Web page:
Timeout

Drivers risk £1,000 fine for having the wrong eyewear


An estimated four million motorists in Britain regularly risk a big fine because they don't have the right glasses on or contacts in when they drive.

Figures from Asda Opticians show that's how many people admit to driving illegally by not wearing the correct eyewear.

And even those with glasses could still get fined if it's been too long since their last eye test.

That's because the requirement isn't to wear glasses, it's to be able to clearly read a number plate.

If you fail, there's a potential £100 fixed penalty that can rise to to £1000 and up to six penalty points if it goes to court.

Rule 92 of the highway code states: "You MUST be able to read a vehicle number plate, in good daylight, from a distance of 20 metres (or 20.5 metres where the old style number plate is used).

"If you need to wear glasses (or contact lenses) to do this, you MUST wear them at all times while driving."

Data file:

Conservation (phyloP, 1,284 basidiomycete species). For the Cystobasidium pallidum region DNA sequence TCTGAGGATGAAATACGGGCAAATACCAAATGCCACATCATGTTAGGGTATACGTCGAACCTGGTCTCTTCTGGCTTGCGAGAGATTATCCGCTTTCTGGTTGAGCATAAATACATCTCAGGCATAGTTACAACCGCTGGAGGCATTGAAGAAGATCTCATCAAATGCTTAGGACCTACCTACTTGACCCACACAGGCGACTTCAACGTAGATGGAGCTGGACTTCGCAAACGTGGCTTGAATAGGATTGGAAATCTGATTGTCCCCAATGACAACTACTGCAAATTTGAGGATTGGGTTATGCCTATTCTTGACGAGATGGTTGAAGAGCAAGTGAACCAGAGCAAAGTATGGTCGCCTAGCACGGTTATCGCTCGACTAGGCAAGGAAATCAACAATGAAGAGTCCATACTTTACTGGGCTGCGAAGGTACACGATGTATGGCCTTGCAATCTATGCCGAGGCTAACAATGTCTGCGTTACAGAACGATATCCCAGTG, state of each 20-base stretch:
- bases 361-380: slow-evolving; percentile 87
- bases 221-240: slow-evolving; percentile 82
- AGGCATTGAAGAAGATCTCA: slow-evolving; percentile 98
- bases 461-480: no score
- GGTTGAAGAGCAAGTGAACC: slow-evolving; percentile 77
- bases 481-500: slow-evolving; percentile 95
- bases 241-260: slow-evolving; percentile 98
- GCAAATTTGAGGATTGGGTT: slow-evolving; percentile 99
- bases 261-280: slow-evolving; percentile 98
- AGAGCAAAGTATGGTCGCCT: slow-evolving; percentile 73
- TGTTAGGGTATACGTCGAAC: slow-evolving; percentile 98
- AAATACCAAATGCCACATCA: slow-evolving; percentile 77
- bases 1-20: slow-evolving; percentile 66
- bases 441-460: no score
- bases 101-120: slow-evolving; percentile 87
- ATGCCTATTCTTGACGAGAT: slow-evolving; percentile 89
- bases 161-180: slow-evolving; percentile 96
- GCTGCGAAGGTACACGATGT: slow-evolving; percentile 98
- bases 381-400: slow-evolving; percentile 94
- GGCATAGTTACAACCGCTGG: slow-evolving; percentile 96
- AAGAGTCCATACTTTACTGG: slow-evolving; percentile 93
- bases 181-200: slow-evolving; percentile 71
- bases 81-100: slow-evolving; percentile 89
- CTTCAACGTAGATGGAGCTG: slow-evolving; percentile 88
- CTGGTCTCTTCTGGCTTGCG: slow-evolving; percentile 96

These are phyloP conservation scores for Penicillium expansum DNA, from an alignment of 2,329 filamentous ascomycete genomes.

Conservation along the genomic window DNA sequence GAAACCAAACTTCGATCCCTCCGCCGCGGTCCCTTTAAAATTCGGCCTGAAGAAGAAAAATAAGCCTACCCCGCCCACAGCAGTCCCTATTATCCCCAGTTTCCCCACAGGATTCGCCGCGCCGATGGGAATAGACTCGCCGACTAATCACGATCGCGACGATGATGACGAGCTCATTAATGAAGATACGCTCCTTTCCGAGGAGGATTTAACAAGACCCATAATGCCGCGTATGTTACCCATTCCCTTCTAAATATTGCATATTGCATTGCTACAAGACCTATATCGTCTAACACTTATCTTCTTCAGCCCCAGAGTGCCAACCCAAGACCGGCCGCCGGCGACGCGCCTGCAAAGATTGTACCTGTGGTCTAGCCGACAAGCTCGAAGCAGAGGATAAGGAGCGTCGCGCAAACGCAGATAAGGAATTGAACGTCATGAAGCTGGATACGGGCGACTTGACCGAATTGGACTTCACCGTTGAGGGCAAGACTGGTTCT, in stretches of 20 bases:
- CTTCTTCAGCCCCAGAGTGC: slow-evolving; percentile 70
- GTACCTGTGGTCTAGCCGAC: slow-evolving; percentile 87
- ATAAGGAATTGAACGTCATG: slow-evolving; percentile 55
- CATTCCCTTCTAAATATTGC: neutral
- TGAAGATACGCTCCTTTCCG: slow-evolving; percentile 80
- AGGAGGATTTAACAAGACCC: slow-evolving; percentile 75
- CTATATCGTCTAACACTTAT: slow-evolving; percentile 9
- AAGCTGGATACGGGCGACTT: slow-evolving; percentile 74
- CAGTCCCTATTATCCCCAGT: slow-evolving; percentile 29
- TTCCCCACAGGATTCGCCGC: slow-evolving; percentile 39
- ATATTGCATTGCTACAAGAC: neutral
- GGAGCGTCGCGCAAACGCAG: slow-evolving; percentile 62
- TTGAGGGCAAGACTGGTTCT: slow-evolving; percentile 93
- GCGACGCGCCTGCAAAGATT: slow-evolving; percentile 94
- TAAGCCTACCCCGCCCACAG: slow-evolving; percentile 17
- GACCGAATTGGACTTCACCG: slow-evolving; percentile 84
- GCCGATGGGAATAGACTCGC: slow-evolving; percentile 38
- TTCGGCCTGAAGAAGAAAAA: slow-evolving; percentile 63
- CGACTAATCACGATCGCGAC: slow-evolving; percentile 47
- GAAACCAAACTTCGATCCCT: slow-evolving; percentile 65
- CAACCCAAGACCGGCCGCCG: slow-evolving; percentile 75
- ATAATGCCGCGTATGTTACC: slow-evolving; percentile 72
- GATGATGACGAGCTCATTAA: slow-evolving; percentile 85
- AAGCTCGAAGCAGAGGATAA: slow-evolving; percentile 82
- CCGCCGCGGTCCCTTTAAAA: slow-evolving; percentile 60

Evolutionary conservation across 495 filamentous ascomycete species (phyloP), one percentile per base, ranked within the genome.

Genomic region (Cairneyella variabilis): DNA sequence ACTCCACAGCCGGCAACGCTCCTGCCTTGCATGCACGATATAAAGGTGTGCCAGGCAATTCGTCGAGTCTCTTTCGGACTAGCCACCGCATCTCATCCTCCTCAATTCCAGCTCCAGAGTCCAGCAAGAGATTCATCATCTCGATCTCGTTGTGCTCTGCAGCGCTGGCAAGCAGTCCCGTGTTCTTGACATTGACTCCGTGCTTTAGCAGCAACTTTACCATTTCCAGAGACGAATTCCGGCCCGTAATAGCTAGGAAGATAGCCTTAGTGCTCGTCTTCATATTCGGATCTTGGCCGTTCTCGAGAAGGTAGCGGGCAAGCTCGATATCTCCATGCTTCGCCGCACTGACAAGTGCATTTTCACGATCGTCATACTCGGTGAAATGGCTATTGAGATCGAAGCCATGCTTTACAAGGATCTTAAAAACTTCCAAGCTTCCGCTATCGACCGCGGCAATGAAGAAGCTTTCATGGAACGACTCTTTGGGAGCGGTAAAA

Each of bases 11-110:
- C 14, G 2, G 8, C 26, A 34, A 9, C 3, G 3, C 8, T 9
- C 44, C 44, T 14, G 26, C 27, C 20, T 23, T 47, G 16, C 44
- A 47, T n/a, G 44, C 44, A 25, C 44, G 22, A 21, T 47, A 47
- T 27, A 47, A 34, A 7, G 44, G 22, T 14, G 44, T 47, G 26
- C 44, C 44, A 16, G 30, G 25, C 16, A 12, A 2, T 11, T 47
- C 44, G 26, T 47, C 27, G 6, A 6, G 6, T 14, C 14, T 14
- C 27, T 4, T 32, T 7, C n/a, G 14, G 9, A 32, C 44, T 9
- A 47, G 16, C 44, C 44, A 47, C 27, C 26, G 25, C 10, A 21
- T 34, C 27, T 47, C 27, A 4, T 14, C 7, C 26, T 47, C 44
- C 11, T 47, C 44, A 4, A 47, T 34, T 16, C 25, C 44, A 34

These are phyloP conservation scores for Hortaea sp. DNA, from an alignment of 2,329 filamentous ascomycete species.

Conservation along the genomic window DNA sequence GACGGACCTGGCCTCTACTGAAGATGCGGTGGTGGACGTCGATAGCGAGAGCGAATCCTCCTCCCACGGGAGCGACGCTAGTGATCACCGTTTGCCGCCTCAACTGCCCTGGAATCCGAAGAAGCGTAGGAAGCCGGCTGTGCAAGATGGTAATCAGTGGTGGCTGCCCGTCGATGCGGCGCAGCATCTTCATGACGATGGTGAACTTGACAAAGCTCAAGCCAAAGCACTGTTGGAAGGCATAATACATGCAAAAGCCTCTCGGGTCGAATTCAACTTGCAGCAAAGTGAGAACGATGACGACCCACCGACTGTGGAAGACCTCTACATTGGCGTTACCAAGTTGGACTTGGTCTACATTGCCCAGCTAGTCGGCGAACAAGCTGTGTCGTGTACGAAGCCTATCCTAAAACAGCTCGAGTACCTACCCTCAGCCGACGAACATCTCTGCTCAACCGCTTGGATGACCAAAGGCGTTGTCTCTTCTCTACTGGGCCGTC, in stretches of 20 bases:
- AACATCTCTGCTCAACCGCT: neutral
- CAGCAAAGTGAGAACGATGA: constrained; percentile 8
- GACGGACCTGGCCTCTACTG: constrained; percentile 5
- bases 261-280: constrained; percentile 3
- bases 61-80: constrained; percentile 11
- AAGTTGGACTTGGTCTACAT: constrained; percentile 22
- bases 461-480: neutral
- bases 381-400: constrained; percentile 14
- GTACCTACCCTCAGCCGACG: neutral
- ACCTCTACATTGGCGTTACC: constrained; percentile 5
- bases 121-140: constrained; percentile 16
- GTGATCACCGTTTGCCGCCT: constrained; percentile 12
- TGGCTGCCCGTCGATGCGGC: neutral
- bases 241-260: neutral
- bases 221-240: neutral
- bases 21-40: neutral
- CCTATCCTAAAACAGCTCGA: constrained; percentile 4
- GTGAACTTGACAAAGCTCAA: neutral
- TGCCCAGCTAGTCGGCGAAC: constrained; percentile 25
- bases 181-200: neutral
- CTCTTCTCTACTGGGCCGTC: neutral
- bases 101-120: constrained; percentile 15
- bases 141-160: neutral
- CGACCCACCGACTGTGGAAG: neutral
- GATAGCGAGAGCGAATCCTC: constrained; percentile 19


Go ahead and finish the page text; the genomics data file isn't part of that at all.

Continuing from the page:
How do they check? Simple.

"The police have the power to require a driver to undertake an eyesight test."

That means you also need to keep up to date with your prescription, with ‘roadside eye tests’ introduced in regions across the UK.

But Asda's research shows one driver in 11 goes longer than two years between eye tests.

It also found a quarter of motorists admit to squinting when driving and not being able to read road signs clearly, with almost one in three knowing their lack of correct eyewear causes them to struggle when driving.

Some 24% of drivers say they have missed an exit because they didn’t see it.
Optician Shailesh Varsani said: “We conducted the research to find out how seriously motorists are taking their vision and it’s worrying that many aren’t getting their eyes tested as often as they should be. 

"It’s easy and cost-effective for people to get their eyes tested nowadays and people need to remember that an eye test isn’t just to check people eyesight. As well as detecting other vision problems they can also reveal whether you're suffering from a number of serious health conditions including diabetes and brain tumours.”